“I feel like half of my friends are married with kids. Then the friends that I have that are still single, a lot of them don’t wanna have kids,” Guyton said. “[Freezing my eggs] is not something that I felt I could really talk to them about because they don’t have the same desire. Which it is a beautiful thing if you don’t want to have children. That’s your choice. But I had very few friends in the same boat as me.”

It was through the swift and sweeping response to her Instagram post detailing her egg freezing procedure that Guyton found community among women navigating their own fertility journeys. Many of those paths require navigating cultural stigmas still surrounding the choice of egg freezing. Guyton’s post is pushing forward a conversation around Black fertility and pregnancy that remains grossly under-explored both in popular culture and among medical studies.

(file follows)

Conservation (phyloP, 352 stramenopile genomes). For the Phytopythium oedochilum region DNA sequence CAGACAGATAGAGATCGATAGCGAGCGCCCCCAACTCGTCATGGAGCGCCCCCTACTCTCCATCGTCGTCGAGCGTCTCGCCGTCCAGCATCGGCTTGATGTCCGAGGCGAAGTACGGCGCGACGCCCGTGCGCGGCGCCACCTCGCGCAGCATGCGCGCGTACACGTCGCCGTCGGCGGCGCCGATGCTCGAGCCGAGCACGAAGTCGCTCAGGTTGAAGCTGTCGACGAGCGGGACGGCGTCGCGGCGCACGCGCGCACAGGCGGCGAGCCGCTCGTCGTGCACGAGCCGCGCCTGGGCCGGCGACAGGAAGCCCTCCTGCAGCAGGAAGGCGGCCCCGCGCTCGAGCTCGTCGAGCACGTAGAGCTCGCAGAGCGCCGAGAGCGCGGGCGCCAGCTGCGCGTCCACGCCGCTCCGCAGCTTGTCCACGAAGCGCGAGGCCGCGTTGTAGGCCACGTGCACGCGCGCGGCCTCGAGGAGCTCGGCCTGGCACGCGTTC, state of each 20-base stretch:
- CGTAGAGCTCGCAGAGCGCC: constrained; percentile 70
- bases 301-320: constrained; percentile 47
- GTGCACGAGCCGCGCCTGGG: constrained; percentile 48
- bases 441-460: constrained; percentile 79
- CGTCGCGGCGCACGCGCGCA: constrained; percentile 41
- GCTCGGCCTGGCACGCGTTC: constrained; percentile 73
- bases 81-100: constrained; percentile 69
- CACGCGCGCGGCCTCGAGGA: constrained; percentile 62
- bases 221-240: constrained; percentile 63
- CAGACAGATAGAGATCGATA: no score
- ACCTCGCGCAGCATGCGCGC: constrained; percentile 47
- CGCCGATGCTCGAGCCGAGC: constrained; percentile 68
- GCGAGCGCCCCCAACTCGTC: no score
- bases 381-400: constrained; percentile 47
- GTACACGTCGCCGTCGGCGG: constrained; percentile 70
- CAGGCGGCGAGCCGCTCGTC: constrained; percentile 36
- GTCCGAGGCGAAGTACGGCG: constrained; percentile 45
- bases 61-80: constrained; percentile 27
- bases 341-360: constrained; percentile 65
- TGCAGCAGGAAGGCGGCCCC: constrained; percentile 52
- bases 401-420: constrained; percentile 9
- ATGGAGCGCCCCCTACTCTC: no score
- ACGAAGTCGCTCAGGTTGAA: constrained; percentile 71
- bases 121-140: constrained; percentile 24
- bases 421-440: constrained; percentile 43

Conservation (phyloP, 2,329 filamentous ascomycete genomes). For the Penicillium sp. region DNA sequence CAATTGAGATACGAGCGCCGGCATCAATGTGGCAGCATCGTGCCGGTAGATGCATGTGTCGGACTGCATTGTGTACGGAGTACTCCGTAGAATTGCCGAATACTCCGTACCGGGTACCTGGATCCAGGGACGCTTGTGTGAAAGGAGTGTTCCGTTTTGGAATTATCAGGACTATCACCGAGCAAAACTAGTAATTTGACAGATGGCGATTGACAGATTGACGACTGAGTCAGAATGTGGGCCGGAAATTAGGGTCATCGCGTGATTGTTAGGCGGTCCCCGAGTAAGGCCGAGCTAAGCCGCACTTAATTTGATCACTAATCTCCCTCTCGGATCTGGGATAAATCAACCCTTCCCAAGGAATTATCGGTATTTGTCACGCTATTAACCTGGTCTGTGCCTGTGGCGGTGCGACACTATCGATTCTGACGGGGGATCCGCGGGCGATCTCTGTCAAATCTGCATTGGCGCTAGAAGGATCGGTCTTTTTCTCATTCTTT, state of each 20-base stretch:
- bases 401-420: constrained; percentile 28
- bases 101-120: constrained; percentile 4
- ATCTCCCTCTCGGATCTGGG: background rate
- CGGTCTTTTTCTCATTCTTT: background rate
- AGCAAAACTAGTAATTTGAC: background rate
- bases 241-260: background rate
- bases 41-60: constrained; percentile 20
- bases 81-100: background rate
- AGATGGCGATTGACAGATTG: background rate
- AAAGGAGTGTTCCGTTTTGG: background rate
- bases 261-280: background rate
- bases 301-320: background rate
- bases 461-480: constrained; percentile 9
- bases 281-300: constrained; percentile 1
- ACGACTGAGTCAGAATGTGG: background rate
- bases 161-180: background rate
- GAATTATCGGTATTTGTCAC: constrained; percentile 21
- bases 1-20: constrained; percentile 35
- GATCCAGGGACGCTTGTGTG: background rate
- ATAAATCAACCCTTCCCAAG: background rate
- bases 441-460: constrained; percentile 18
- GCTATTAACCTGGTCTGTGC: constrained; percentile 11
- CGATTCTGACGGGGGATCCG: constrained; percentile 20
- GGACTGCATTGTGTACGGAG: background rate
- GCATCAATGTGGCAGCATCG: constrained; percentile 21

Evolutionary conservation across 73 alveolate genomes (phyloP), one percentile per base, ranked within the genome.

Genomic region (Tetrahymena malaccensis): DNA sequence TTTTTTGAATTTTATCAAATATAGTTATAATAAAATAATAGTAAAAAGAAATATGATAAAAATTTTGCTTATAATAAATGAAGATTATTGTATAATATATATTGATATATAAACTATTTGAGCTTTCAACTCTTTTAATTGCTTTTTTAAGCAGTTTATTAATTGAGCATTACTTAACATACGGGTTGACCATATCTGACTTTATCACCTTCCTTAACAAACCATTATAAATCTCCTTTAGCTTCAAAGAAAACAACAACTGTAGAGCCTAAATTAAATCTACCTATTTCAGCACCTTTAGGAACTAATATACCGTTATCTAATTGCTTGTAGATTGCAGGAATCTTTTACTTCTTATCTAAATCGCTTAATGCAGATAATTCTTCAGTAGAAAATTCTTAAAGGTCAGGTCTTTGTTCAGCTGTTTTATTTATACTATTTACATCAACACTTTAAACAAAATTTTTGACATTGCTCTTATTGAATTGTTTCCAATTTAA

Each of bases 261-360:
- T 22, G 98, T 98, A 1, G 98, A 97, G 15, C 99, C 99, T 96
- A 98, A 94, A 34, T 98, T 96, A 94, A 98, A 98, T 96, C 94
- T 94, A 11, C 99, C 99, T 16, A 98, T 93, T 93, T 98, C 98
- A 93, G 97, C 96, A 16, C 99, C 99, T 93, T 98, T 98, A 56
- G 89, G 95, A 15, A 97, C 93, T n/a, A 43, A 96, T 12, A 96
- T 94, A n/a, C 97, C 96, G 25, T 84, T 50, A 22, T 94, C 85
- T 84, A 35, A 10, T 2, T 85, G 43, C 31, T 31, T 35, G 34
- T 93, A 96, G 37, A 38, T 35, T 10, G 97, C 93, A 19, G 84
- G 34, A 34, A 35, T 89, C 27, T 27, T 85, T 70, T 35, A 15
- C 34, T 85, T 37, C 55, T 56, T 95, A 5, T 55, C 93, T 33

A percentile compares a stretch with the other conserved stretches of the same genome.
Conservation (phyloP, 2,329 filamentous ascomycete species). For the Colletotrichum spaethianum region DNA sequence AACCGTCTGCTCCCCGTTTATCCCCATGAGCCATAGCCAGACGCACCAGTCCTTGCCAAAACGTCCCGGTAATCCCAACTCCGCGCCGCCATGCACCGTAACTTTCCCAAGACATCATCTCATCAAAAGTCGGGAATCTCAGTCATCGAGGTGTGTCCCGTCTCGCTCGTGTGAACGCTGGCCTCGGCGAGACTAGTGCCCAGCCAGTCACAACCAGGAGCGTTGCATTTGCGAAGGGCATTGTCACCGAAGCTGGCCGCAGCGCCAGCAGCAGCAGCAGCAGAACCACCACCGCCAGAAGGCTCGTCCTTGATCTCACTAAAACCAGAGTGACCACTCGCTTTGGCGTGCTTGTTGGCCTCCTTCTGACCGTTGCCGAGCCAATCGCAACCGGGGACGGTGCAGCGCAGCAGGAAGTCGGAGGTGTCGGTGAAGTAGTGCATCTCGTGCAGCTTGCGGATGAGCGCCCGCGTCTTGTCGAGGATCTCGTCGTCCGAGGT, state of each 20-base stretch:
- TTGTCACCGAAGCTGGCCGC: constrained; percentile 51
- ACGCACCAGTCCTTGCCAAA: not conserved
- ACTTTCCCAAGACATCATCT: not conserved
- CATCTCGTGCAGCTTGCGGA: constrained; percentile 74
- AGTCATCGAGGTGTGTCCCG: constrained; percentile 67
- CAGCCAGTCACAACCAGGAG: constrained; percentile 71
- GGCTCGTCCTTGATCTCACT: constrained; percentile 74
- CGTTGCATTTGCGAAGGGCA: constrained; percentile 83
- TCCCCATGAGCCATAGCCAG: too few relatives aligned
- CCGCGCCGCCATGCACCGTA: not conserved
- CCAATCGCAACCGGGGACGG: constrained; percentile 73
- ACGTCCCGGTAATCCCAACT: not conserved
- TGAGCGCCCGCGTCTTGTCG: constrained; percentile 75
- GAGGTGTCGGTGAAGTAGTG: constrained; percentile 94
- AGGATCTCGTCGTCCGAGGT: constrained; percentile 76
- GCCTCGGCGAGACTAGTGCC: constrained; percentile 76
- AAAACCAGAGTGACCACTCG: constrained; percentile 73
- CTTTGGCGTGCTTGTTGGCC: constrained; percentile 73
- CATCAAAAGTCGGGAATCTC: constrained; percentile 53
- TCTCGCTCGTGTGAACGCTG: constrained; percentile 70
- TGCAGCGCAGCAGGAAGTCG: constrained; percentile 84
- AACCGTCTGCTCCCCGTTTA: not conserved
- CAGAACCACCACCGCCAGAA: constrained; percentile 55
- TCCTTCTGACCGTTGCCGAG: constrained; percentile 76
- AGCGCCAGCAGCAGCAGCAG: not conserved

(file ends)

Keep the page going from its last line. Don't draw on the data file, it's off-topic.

“Having the outpouring of support on my Instagram post had me in tears. It was people that said they waited too late. I wish I had done it. Or people that were saying they did four rounds of IVF and that failed. But then had a child that was conceived naturally,” she said. “There were just so many stories of encouragement. And there were people that were saying they were on the fence or were scared to do it but had thought about it. And my post gave them the push to get the consultation.”

Surveying her next steps following her egg retrieval, the interior design entrepreneur has no regrets about her decision to take full control of her fertility options and share her story openly.

“I’m not married and I want to freeze my eggs because I may or may not want to have children. I want to have that choice,” Guyton said. “It gives me confidence in dating and in my future. I don’t have to feel like I’m on this timer.

“It just gives you options and it makes you feel good about being in control of your future.”